Cases reported "Peritoneal Diseases"

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1/6. Primary abscess of the omentum: report of a case.

    We report a case of a primary abscess of the omentum without any obvious etiology. A 62-year-old man was referred to our clinic with lower abdominal pain, and computed tomography showed an intra-abdominal abscess in the left pelvic area. laparotomy revealed that the abscess adhered to the urinary bladder and abdominal wall, but no perforation of the alimentary tract was identified and there was no foreign body in the abscess cavity. A culture of the abscess fluid grew clostridium perfringens. The patient was discharged on the 16th hospital day after an uneventful postoperative course without any complications.
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2/6. Tuberculous peritonitis simulating peritoneal carcinosis.

    Two cases are reported exemplifying the difficulties faced in the clinical diagnosis of peritoneal tuberculosis. Two fertile-aged nulliparous females were admitted with symptoms and signs of an acute abdomen. Both showed a relative intestinal obstruction, abdominal mass and ascitic fluid. A malignant disease was suspected and laparotomy was performed. Tuberculous peritonitis was demonstrated histologically in biopsy and later confirmed by positive culture for tubercle bacilli. In the first case the correct diagnosis was disclosed during operation by frozen section, although the histological picture also indicated possible carcinosis because of a heavy mesothelial hyperplasia. A 9-month chemotherapy with isoniazide and rifampicin, supplemented during the first 2 months by streptomycin or ethambutol, was successful in both cases.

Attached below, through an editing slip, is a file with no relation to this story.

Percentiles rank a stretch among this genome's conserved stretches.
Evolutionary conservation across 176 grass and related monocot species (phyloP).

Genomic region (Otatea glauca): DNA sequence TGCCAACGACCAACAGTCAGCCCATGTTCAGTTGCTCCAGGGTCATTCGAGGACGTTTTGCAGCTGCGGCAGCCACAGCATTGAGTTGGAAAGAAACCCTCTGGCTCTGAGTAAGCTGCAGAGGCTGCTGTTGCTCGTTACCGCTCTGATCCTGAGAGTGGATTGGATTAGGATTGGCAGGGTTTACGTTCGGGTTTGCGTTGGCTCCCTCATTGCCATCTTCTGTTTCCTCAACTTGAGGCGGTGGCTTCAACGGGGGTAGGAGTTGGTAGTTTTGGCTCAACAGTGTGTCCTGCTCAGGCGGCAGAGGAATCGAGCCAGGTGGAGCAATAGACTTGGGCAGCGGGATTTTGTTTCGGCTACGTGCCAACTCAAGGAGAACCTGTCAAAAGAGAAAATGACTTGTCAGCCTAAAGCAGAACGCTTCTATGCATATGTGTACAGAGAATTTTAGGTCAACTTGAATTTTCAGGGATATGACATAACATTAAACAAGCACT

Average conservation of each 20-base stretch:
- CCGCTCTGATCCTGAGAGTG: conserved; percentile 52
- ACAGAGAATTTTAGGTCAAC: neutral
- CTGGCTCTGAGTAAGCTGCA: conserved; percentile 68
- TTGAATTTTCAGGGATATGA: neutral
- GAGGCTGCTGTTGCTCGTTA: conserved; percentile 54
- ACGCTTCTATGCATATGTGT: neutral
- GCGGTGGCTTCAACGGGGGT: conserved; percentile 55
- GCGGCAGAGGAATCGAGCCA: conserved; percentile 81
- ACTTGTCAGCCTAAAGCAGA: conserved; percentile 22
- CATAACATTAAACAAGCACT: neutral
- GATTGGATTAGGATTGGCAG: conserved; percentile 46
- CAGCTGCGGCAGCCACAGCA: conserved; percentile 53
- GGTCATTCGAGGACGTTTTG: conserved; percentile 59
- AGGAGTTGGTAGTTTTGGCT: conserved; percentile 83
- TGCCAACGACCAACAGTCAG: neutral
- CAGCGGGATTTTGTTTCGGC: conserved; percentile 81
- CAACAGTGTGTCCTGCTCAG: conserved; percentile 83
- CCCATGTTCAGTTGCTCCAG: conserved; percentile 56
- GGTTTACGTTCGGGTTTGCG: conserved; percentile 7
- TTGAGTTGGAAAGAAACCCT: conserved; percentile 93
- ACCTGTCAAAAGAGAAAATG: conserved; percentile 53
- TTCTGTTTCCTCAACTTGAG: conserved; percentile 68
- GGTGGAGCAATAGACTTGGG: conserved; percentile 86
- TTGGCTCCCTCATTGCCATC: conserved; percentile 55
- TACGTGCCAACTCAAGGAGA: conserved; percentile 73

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3/6. Posttransplant lymphocele presenting as 'acute abdomen'.

    Lymphoceles occurring after renal transplantation are frequently asymptomatic and are usually identified on routine ultrasonography of the allograft. A small percentage of them may increase in size and manifest due to their compression effects on adjacent structures or as lymphocutaneous fistula. An infected lymphocele would, in addition, give rise to local and systemic features. A case of infected lymphocele occurring 4.5 months after cadaveric renal transplant is reported. The patient presented in septicemia and features of generalized peritonitis. Emergency diagnostic laparoscopy revealed fluid collection in the peritoneal cavity. However, on exploratory laparotomy no intra-abdominal pathology was detected. Further evaluation revealed a large perigraft lymph collection which was drained percutaneously. Fluid and blood cultures grew staphylococcus aureus. The patient recovered completely following external drainage and antibiotic administration.
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4/6. Be aware of abdominal tuberculosis.